In my free time I enjoy traveling, reading, biking, and watching movies. I learned English by reading and watching movies. I like sci-fi, fantasy, social reality, and personal growth films.

Sometimes I wish I had the chance to become an airline pilot or flight attendant, but those careers were too expensive. They are things I have dreamed about. One of life’s joys to me is exploring new places and cultures. I would love to visit Canada. I have been to other Central American countries such as Mexico, Columbia, Guatemala, and Honduras. I’d like to visit Argentina, Brazil, and Costa Rica.

My biggest fear is being alone. I value being with friends and family.

I wish the world would live in more peace and accept one another. This is the only “house” (world) we have. El Salvador is a beautiful country with kind people. Sometimes it is not viewed that way.

I want to continue to grow spiritually as a person to help other people and to help my community.

Conclusion: A campesino community is a bit like a womb. It surrounds and nurtures those living within it. It seems that Antonio recognizes that which may explain his fear of being alone after he completes his education and enters the job force taking him out into the world.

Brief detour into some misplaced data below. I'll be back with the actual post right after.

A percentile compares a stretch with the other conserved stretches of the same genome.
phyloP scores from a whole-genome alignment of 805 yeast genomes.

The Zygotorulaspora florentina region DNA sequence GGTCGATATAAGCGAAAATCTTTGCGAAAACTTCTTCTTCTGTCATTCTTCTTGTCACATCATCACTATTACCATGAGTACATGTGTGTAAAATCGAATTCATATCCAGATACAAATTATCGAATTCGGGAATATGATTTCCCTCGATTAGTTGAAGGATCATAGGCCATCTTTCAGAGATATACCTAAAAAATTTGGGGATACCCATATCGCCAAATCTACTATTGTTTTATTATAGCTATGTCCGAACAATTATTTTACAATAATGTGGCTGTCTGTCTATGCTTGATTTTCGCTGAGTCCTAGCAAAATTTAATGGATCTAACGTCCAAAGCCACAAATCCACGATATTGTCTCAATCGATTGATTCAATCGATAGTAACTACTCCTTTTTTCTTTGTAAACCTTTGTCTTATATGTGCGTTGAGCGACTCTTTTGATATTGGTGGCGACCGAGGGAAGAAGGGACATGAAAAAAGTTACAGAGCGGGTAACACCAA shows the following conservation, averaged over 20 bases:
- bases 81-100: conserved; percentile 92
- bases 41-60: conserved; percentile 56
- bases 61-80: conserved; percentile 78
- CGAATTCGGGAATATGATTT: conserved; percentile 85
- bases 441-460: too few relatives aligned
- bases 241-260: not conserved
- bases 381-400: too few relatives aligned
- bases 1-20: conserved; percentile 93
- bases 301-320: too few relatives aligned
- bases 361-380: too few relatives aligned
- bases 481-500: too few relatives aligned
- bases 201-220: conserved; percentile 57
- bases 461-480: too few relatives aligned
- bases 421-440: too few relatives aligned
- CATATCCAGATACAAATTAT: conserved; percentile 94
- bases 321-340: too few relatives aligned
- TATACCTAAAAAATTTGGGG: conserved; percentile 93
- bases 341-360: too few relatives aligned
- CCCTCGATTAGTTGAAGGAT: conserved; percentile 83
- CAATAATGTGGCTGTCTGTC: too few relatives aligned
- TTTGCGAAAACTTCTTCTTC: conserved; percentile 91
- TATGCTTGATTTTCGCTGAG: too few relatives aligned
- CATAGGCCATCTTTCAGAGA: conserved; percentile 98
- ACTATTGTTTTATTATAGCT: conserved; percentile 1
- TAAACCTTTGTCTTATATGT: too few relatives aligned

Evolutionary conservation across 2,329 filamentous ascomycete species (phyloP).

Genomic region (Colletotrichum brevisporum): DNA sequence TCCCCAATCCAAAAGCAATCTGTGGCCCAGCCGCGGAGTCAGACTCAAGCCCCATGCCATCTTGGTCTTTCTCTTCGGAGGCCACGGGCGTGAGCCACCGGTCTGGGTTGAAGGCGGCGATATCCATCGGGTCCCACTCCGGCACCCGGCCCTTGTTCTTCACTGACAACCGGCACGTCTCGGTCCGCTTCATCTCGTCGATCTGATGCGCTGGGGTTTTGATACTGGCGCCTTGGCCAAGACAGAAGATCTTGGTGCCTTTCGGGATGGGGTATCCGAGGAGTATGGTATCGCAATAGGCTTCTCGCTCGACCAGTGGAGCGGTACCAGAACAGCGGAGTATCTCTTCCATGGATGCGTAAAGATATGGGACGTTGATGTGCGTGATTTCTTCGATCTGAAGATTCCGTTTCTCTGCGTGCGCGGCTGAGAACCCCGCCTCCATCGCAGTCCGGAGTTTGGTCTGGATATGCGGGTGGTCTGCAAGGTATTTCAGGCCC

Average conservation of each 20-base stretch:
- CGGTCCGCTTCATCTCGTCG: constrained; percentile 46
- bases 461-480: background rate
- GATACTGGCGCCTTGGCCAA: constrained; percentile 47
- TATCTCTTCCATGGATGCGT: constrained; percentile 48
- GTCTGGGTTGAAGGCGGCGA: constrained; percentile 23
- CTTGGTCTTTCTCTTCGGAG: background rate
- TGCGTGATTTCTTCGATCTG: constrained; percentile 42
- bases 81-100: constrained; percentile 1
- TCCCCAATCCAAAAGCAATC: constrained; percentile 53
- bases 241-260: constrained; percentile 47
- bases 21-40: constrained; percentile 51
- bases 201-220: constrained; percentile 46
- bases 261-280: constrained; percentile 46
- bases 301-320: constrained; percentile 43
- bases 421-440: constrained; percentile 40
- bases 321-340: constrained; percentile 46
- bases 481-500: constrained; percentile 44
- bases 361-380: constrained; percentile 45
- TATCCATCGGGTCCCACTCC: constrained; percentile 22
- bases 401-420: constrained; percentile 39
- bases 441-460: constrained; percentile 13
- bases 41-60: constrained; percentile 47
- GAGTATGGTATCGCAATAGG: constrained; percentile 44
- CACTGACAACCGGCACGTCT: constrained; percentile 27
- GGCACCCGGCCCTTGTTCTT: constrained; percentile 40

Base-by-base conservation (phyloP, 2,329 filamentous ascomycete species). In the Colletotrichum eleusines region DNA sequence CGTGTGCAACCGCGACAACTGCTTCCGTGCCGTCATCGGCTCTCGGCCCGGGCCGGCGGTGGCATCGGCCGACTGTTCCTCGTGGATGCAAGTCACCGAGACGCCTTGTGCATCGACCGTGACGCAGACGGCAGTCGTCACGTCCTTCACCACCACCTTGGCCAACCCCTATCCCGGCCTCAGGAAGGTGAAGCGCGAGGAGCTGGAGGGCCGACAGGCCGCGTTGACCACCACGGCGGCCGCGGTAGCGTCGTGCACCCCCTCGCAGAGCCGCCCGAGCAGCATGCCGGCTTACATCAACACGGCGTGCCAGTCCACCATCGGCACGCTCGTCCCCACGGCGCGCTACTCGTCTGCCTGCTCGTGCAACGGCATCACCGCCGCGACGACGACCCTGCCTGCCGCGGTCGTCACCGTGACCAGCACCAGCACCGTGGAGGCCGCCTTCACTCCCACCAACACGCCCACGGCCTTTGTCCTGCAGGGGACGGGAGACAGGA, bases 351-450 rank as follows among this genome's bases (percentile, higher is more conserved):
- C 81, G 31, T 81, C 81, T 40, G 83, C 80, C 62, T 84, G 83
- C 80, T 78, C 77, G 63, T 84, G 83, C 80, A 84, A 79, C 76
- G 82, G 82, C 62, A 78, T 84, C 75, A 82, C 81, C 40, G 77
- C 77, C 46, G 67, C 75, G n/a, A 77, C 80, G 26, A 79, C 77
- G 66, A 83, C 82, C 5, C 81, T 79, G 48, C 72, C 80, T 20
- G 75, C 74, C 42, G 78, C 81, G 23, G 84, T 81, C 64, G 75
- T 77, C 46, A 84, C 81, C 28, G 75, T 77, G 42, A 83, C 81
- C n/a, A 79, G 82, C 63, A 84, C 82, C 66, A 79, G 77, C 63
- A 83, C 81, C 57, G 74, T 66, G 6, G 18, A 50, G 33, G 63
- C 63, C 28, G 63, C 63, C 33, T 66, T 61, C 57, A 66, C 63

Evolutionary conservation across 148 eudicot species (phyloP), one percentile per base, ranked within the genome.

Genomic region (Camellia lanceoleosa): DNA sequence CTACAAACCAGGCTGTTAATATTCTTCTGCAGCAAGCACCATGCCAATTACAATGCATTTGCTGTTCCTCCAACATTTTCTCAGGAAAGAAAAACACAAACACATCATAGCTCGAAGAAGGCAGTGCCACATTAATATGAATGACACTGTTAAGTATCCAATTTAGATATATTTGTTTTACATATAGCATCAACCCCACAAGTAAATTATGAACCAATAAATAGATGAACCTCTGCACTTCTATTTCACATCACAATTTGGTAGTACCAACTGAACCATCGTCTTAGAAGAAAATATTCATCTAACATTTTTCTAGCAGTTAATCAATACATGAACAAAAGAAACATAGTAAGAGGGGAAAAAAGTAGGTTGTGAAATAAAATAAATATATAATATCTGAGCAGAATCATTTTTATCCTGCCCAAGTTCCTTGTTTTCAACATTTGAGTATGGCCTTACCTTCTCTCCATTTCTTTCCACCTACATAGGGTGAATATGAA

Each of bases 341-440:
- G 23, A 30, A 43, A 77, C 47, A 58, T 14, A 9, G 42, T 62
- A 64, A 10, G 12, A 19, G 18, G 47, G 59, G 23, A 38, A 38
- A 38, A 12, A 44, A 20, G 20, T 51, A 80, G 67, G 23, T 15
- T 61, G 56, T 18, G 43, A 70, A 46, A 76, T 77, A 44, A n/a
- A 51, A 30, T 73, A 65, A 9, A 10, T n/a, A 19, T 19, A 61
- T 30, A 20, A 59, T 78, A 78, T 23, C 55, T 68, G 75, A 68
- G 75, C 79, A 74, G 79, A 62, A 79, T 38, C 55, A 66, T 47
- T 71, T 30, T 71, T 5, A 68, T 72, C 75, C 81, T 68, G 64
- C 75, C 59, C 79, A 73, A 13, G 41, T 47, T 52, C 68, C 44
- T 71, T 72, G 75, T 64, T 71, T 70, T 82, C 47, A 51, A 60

Yet, it also seems that the scholarship program has impacted his life in far more ways than he ever realized it would. Like the strong trees Antonio and his scholarship friends planted outside their new church, the small financial gift is only the seed that planted the changes within Antonio. He developed skills to share with others. He gained a strong network of lifelong friends he can trust and rely on. By observing and emulating his pastor interacting within his community, he developed a faith he had never been introduced to as a child. That faith will see him through many more difficult crises in his life.

Antonio is perhaps better equipped than he realizes to stand stalwart in the world and achieve his goals, not alone, but with anyone he chooses.

We have made a point of staying in touch with his sister in the U.S. and will certainly hope to stay in touch with Antonio also.




    Afflicted with Hope / is one of many outreach ministries at
    Saint Stephen Evangelical Lutheran Church (ELCA)
    30 West Main Street, PO Box 266
    New Kingstown, PA 17072

    Tax deductible donations for support of this work in El Salvador may be sent to the above address.